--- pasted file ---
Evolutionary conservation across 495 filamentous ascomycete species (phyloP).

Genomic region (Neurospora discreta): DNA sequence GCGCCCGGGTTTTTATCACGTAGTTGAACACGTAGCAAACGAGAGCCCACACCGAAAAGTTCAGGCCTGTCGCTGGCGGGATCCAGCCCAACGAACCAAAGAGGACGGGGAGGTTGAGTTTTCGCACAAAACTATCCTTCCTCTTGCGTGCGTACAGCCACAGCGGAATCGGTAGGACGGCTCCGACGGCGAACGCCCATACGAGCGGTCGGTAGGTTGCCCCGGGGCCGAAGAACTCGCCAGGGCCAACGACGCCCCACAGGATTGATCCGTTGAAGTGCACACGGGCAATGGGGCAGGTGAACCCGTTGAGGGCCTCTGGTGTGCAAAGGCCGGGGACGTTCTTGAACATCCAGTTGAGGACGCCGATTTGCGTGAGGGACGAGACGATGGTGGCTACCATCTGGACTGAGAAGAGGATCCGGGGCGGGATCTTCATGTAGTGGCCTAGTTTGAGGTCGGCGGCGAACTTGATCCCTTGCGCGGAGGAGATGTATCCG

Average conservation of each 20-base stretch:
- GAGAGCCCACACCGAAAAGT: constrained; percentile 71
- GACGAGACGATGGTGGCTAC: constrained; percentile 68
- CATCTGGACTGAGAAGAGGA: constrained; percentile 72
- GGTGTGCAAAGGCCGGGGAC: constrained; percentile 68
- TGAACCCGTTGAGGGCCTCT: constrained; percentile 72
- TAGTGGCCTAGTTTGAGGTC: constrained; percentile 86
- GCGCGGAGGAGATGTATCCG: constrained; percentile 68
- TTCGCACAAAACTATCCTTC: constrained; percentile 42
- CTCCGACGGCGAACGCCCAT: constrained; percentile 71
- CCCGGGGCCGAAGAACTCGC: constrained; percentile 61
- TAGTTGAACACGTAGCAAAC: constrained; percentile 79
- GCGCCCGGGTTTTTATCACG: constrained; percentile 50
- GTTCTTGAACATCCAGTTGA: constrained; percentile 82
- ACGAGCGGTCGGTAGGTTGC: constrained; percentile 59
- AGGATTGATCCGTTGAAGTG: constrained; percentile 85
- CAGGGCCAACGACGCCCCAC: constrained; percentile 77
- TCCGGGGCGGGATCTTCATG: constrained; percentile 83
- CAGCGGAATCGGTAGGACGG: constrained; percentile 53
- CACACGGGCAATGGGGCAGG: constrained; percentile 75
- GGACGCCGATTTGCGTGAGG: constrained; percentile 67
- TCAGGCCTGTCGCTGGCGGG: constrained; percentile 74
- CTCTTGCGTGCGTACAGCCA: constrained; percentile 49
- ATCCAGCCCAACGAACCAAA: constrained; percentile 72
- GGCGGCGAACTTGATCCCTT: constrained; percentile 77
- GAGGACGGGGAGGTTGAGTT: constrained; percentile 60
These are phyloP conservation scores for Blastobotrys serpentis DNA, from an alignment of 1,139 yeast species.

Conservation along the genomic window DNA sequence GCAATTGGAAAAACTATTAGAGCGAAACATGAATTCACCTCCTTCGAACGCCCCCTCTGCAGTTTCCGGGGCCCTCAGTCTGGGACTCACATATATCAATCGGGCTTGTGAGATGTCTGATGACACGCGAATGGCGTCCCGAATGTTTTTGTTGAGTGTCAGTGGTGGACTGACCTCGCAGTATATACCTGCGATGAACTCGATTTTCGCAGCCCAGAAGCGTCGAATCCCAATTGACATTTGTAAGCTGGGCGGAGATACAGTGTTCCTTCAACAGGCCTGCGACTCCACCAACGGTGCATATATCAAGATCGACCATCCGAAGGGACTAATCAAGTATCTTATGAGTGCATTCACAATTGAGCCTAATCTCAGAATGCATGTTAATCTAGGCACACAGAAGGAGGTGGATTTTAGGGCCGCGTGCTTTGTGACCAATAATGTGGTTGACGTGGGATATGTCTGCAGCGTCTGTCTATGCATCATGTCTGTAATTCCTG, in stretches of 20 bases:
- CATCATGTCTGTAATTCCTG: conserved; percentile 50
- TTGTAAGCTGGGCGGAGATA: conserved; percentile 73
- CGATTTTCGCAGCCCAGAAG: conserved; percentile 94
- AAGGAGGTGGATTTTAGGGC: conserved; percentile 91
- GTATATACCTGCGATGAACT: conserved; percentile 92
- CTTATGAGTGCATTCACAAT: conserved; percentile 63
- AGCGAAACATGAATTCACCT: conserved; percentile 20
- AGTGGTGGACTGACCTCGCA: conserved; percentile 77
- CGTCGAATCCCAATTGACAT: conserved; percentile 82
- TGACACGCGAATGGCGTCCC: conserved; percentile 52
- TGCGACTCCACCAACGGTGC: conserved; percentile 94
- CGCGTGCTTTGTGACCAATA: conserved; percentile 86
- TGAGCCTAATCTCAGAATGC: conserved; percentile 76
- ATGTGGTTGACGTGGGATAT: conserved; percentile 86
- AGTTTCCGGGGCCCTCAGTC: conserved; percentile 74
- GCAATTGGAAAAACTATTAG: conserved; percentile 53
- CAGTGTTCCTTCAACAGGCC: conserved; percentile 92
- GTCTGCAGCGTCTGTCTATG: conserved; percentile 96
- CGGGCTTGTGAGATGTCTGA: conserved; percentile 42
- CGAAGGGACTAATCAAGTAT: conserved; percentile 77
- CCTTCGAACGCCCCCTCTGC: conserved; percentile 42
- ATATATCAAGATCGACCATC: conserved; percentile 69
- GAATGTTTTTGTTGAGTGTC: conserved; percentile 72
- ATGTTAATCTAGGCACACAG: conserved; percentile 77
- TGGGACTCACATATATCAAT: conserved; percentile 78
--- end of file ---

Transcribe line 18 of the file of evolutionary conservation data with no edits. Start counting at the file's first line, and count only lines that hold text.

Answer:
- AGGATTGATCCGTTGAAGTG: constrained; percentile 85